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    Quote Originally Posted by tom_boctou View Post
    I shoot isocynates wearing a surplus Boeing 727 pilot's oxygen mask (with replaceable saran wrap over the face shield), fed by a leaf blower on the other end of a loooong shop vacuum hose, which breathes from outside the other end of the shop. I figure that I'm safe if I can't smell any solvent.

    I used to use an industrial emergency ammonia respirator with the belt-mounted filter cartridge replaced with a hose to the remote air, but the rubber on that one finally succumbed to solvents and ozone.

    Not exactly OSHA compliant, but at least I'm pretty sure that THAT isn't what's going to kill me.
    Thats about it, good job

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    Quote Originally Posted by tom_boctou View Post
    The mill is in my living room, I want it to be pretty.
    Could we get a pic please

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    We are continuously rebuilding machine tools that are finished with Polane B. Repaint is no big deal. Inexperienced painters will often get excessive orange peal or spatter. We demand an automotive quality finish. To reshoot, sand with 600 grit until no evidence of flaws. OK to dry sand if using premium, non clogging paper. Using lint free towels wipe down with Axalta Final Clean. Go ahead and repaint. Polane can be tricky to get a smooth, high gloss. Research alternate, slower drying reducers recommended by Sherwin Williams. We use a Devilbiss Tekna Copper, HVLP gun. Spray at 30 PSI on your inlet gauge. Hold gun 10"-12" away from surface. Adjust discharge volume to lay down wet without getting runs. Balancing act. Consider for Fisheyefilter.com is any moisture in lines. Lastly, don't take advise from goobers with no first hand experience. Good luck!

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    Quote Originally Posted by 10 fingers View Post
    We are continuously rebuilding machine tools that are finished with Polane B. Repaint is no big deal. Inexperienced painters will often get excessive orange peal or spatter. We demand an automotive quality finish. To reshoot, sand with 600 grit until no evidence of flaws. OK to dry sand if using premium, non clogging paper. Using lint free towels wipe down with Axalta Final Clean. Go ahead and repaint. Polane can be tricky to get a smooth, high gloss. Research alternate, slower drying reducers recommended by Sherwin Williams. We use a Devilbiss Tekna Copper, HVLP gun. Spray at 30 PSI on your inlet gauge. Hold gun 10"-12" away from surface. Adjust discharge volume to lay down wet without getting runs. Balancing act. Consider for Fisheyefilter.com is any moisture in lines. Lastly, don't take advise from goobers with no first hand experience. Good luck!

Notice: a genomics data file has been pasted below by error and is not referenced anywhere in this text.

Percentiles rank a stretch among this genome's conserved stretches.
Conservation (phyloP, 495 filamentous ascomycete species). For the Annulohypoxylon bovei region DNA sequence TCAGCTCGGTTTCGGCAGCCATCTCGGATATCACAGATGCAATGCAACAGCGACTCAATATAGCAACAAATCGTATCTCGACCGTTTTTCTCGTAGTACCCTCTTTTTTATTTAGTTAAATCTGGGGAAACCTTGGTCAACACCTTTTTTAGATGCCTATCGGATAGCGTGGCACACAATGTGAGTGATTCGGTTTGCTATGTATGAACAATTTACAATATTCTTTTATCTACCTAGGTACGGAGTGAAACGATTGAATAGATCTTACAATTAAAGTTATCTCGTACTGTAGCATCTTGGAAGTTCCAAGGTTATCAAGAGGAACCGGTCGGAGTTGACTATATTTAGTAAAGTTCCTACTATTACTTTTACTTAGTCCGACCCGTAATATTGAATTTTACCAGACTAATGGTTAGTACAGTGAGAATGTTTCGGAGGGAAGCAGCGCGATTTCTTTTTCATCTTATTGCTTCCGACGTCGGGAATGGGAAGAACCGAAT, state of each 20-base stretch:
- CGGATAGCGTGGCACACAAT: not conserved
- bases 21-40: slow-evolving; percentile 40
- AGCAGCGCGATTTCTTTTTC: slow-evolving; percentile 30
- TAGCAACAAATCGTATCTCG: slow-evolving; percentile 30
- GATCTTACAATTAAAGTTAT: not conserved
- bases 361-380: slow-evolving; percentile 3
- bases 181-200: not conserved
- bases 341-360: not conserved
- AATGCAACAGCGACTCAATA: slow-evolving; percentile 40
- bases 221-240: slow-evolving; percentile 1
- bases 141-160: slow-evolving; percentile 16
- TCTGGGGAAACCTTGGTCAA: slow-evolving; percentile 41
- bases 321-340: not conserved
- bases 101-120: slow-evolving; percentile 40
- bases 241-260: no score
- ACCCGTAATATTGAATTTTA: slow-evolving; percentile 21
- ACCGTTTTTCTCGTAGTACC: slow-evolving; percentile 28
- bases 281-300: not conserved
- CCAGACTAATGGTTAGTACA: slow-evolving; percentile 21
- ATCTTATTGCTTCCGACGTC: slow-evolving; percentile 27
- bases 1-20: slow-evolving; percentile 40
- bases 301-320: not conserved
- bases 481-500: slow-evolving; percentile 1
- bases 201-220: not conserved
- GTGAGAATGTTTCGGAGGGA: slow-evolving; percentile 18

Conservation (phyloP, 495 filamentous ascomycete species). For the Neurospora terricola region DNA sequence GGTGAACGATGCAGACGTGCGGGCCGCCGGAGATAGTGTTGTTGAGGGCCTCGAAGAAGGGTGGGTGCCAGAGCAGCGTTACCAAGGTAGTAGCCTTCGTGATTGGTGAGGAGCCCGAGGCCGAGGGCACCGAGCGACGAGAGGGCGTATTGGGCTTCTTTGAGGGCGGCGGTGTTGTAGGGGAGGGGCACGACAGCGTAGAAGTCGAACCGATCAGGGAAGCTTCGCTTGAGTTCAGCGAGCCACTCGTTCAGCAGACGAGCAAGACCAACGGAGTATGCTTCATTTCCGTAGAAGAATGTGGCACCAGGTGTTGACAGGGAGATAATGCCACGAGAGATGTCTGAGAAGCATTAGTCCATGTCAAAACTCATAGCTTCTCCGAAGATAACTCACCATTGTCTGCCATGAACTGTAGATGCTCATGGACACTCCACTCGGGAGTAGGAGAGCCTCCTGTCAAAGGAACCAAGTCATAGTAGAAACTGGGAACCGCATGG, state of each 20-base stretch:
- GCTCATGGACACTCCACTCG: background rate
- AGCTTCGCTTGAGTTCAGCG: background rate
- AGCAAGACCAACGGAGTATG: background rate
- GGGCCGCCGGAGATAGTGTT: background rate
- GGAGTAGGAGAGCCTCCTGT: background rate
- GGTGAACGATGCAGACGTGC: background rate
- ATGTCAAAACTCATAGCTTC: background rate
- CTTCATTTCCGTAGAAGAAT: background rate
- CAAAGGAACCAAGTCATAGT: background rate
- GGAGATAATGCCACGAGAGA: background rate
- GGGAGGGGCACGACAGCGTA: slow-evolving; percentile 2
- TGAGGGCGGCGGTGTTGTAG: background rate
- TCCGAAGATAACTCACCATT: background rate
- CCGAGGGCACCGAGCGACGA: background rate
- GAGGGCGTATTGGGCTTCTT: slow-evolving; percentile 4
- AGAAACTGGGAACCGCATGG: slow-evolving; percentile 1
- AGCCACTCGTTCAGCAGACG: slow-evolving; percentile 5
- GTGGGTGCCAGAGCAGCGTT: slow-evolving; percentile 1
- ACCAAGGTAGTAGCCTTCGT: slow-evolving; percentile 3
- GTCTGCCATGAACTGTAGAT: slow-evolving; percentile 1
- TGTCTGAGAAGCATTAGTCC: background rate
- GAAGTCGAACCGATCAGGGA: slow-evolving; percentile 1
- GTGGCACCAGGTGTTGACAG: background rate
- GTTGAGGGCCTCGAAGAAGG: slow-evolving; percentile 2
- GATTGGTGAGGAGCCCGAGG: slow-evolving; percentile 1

Hows it do with a holding coat?

    "Lastly, don't take advise from goobers with no first hand experience."
    Aint that the truth.

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    Quote Originally Posted by tom_boctou View Post
    The mill is in my living room, I want it to be pretty.
    If you want it to be pretty, then don't use Polane. They don't spray Aston-Martins with Polane. Or Bentleys. It's not that great, and it doesn't hold up that much better than normal old automotive paint.

    Quote Originally Posted by Demon73 View Post
    "Lastly, don't take advise from goobers with no first hand experience."
    Aint that the truth.
    So have you sprayed Polane, Demon ? And had it on a machine you used, so you could see how well it held up ?